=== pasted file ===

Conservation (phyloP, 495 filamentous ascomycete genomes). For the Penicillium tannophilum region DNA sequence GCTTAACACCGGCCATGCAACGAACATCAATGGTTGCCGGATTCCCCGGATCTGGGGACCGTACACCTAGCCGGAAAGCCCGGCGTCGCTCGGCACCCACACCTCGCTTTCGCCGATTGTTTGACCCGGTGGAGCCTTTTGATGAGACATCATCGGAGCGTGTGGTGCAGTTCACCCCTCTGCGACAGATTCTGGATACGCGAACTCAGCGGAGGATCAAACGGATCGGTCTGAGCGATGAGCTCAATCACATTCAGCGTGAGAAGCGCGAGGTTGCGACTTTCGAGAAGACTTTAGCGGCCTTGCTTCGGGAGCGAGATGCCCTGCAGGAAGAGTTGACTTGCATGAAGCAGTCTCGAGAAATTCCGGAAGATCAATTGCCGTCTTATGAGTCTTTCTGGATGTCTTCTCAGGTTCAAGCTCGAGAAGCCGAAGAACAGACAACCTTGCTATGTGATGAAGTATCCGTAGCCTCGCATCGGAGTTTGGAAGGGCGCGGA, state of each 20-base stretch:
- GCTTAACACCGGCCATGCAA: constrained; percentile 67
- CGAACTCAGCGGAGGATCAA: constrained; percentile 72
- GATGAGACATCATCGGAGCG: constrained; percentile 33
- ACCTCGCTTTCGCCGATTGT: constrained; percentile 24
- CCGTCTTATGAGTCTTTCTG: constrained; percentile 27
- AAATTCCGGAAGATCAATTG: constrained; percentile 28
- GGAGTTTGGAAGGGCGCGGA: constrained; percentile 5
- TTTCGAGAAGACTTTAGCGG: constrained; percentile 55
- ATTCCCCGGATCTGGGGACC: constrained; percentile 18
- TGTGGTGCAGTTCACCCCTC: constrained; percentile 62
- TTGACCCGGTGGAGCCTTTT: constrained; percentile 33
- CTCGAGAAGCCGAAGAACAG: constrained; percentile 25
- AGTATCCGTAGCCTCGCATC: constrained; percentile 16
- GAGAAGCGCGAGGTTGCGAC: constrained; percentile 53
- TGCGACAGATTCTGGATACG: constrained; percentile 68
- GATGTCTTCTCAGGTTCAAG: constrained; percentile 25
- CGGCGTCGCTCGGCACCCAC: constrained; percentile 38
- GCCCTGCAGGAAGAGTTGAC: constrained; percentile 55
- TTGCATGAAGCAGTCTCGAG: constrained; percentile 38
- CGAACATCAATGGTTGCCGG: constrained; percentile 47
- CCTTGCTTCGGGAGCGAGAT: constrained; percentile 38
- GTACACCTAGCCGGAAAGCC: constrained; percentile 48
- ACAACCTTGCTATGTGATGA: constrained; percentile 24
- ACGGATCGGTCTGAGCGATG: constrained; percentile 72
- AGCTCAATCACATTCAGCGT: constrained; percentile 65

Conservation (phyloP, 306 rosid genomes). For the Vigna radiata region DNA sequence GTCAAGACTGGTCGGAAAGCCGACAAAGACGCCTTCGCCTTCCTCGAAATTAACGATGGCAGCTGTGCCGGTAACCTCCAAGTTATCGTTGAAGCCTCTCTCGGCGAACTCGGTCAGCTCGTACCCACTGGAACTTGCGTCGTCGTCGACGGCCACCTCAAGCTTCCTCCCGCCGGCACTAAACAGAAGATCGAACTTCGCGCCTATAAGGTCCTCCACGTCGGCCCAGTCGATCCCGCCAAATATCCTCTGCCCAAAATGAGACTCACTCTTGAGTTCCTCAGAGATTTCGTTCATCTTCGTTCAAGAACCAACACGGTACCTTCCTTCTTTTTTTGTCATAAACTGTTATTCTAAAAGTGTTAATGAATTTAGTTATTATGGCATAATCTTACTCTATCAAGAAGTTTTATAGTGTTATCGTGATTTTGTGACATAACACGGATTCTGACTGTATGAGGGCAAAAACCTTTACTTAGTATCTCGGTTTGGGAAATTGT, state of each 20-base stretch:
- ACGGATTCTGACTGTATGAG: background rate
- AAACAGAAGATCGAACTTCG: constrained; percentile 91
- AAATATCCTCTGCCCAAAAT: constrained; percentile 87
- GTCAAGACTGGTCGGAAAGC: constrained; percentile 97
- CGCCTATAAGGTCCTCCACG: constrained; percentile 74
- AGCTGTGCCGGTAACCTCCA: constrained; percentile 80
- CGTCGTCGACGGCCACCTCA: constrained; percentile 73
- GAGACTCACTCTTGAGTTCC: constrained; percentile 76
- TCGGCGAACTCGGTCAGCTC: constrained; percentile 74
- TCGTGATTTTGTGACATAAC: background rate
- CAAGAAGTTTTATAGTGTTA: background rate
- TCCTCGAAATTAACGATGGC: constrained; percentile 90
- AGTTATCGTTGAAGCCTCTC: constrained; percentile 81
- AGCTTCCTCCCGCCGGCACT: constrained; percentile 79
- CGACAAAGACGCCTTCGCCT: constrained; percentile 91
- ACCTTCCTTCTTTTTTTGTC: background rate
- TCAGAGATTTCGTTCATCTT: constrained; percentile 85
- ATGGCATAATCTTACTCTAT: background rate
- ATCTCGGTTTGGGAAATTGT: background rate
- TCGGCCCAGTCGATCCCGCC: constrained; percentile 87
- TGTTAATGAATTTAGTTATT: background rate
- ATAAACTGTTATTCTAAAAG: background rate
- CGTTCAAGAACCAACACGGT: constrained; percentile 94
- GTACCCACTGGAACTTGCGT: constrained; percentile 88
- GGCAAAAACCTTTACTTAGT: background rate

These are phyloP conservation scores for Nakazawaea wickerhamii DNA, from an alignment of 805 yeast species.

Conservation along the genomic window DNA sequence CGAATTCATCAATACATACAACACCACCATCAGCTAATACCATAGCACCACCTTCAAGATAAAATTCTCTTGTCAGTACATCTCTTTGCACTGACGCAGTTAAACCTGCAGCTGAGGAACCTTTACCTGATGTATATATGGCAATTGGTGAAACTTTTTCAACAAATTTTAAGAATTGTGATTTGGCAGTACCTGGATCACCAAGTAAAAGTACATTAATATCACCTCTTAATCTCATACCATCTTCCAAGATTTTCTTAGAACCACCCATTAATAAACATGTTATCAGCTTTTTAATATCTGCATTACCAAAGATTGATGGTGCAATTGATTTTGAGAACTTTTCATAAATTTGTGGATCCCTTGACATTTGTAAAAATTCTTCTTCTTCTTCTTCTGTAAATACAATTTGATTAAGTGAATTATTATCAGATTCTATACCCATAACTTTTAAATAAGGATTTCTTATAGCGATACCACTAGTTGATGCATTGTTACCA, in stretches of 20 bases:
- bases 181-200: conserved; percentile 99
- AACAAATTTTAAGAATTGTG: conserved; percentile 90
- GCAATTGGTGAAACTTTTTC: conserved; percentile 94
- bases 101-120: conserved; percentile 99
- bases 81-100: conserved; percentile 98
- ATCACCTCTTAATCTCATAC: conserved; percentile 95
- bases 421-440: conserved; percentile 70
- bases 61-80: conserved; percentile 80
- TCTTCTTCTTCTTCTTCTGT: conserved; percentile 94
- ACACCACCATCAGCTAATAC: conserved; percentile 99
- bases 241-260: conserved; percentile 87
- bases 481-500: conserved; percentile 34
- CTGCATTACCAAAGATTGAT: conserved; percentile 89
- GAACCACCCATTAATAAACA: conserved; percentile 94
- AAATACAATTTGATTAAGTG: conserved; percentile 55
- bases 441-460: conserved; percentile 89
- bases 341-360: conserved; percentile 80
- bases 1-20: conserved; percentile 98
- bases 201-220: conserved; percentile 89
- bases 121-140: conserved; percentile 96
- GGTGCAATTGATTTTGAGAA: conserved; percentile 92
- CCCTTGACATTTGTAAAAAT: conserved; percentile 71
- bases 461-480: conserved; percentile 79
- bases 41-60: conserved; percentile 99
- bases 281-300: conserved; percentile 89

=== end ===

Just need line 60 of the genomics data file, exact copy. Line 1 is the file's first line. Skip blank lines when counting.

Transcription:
- ATCACCTCTTAATCTCATAC: conserved; percentile 95